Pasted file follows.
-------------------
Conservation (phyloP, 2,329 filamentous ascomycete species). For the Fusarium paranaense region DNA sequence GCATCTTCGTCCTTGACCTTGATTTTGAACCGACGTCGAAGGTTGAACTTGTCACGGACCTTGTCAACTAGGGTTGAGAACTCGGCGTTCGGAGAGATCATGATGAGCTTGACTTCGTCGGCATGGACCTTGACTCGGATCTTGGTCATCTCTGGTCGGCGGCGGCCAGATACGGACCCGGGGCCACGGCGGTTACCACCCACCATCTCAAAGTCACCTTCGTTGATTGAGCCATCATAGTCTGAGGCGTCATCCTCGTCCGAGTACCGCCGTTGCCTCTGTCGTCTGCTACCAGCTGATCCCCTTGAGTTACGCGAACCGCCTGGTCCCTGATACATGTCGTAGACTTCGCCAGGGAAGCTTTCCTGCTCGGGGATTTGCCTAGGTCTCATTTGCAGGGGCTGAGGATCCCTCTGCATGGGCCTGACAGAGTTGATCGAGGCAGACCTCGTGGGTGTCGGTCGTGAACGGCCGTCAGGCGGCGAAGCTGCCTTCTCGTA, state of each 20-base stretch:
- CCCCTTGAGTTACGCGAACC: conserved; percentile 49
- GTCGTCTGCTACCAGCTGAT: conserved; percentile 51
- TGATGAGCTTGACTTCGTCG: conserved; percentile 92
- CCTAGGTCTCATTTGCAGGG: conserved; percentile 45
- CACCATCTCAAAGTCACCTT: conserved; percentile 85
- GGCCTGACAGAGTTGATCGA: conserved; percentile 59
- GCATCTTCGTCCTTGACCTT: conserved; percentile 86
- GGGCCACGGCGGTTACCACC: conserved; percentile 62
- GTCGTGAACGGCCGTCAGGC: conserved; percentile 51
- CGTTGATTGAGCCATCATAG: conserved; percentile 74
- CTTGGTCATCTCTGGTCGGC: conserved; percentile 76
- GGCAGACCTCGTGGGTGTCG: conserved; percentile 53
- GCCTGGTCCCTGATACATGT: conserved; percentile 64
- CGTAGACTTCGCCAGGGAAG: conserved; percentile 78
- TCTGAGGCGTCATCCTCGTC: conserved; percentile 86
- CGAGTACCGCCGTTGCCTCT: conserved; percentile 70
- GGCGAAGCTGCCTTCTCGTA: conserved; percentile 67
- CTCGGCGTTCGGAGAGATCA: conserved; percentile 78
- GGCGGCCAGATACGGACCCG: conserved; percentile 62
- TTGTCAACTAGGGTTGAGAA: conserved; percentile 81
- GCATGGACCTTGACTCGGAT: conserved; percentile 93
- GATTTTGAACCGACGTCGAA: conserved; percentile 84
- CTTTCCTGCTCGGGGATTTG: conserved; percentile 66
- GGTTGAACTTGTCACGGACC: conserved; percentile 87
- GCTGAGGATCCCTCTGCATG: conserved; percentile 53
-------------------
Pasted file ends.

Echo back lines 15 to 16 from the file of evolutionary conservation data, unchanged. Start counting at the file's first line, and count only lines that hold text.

- CGTAGACTTCGCCAGGGAAG: conserved; percentile 78
- TCTGAGGCGTCATCCTCGTC: conserved; percentile 86